By Jacqueline Fernandez
Fiscal policy refers to the use of the government budget to achieve the socioeconomic goals of a nation.
Budgets are often perceived as a gender-neutral policy instrument not specifically targeted at either men or women; they are therefore assumed to affect both gender groups equally.
But the reality is that government budgets tend to be gender-blind: they ignore the different roles, responsibilities and needs of the two gender groups, and this often prevents women and girls from gaining access to their fair share of resources and services.
A gender-neutral or gender-blind budget is not able to solve the problem of gender inequality in society. This has given rise to gender-responsive budgeting initiatives which try to include a gender perspective in a nation’s budget.
Gender-responsive budgeting does not mean that there are separate budgets for men and women; neither does it suggest equal spending for men and women. It is an approach that applies a gender lens when designing a budget so that it addresses the needs of both men and women by ensuring a gender-equitable allocation of resources.
The introduction of gender-responsive budgeting has become an important instrument to operationalise gender equality in public finance to embody the goals of gender justice and fiscal justice.
Gender-responsive budgeting is undeniably in line with the UN’s International Women’s Day theme for 2022, which is “Gender equality today for a sustainable tomorrow”. It is increasingly seen as a tool for promoting inclusive and sustainable development, as outlined in the UN’s sustainable development goals framework, which is incorporated into the development agenda of most countries, including Malaysia.
Gender equality and social justice gained more prominence in Malaysia at the turn of the millennium. Many NGOs and activists recognise the relevance of using gender-responsive budgeting in tandem with their efforts to reduce gender inequality in society.
Although gender-responsive budgeting is a vital tool for gender mainstreaming, its implementation by the federal, state and local government bodies in Malaysia has not gained enough momentum to have lasting, widespread impacts.
Still, the gender-responsive budgeting approach has made some headway in the more recent federal government budgets. In tabling the 2022 Budget, Finance Minister Tengku Zafrul Aziz announced various measures to empower women and help correct gender imbalances in society, either directly or indirectly.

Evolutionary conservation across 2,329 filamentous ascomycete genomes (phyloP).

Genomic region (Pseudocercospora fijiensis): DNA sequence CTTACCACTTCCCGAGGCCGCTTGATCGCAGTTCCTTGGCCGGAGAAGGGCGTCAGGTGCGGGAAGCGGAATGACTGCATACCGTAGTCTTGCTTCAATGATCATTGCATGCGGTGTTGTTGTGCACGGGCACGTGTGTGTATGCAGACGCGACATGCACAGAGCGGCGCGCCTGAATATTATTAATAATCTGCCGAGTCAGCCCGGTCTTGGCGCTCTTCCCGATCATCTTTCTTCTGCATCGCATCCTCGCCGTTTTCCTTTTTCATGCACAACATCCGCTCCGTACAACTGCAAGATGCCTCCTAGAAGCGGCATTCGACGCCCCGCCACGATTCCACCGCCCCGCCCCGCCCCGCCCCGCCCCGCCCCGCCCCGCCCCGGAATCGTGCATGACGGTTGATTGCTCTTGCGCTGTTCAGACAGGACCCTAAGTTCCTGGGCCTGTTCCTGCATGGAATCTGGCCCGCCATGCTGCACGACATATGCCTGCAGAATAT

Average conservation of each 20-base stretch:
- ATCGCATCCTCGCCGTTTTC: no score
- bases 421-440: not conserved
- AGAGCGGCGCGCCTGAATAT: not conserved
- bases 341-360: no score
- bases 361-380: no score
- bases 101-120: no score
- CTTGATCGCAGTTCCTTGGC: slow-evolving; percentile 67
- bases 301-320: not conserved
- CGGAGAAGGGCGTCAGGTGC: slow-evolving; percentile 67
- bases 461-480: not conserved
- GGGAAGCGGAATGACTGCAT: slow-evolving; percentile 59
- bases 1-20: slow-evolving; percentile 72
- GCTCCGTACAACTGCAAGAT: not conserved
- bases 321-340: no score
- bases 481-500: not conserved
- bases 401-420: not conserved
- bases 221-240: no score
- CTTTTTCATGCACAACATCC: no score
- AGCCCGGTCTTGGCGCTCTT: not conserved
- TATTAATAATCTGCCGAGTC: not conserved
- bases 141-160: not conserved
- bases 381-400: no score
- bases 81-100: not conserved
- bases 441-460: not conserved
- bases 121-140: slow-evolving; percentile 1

These steps include:
- the appointment of at least one female director for all public listed companies
- a RM5m allocation for women’s youth leadership and entrepreneurship programmes
- RM230m funding for women entrepreneurs
- RM6.2m set aside for the MyKasih Capital Programme that will provide basic business capital assistance, guidance and training to promote online business ventures involving 5,000 participants
- a RM30m allocation for nurseries in government buildings
- the adoption of flexible working arrangements
- individual income tax relief up to RM3,000 for payment of nursery and kindergarten fees until the 2023 year of assessment
- measures to cater to women’s health care needs (ie a RM10m allocation to provide basic personal hygiene kits to 130,000 teenage girls in the bottom 40% group and an RM11.5m allocation to give subsidies for mammograms and cervical cancer screening tests) as well as women’s safety concerns (ie an allocation of RM13m for empowerment of the police Division on Sexual, Women and Children Crime Investigation (D11) and RM10million for the Waja Squad [a women’s anti-crime squad], a provision of RM4.5m for the addition of local social support centres that protect victims of domestic violence plus an allotment of RM10m for additional special shelter houses for women)
Clearly, the government has tried to incorporate elements of gender-responsive budgeting into the 2022 Budget.
Nevertheless, the Budget has shortcomings when scrutinised in the context of the gender-responsive budgeting framework
According to Women’s Aid Organisation (WAO) executive director Sumitra Visvanathan, the Budget affects gender issues on employment, safety, health and social protection in a piecemeal manner and fails to provide bold initiatives to tackle gender inequality, which escalated during the Covid pandemic.
It was implied that the budget was lacking in terms of its scope and potential to address fundamental and deep-rooted gender inequalities that pervade many aspects of life.
The views of the WAO are echoed by the Gender Budget Group, a coalition of 20 groups. It remarked that the 2022 Budget is noticeably silent about the government’s efforts to ensure that gender equality considerations are included in decisions on government spending and taxes.
The Gender Budget Group added that despite the 2022 Budget having an allocation of RM332bn – the largest national budget to date – it lacks gender-focused measures. For instance, targeted policies for key economic sectors failed to account for women in the labour force. Similarly, budgetary measures on education (which has the largest allocation of RM52.6bn), sports and mental healthcare had only a negligible gender focus.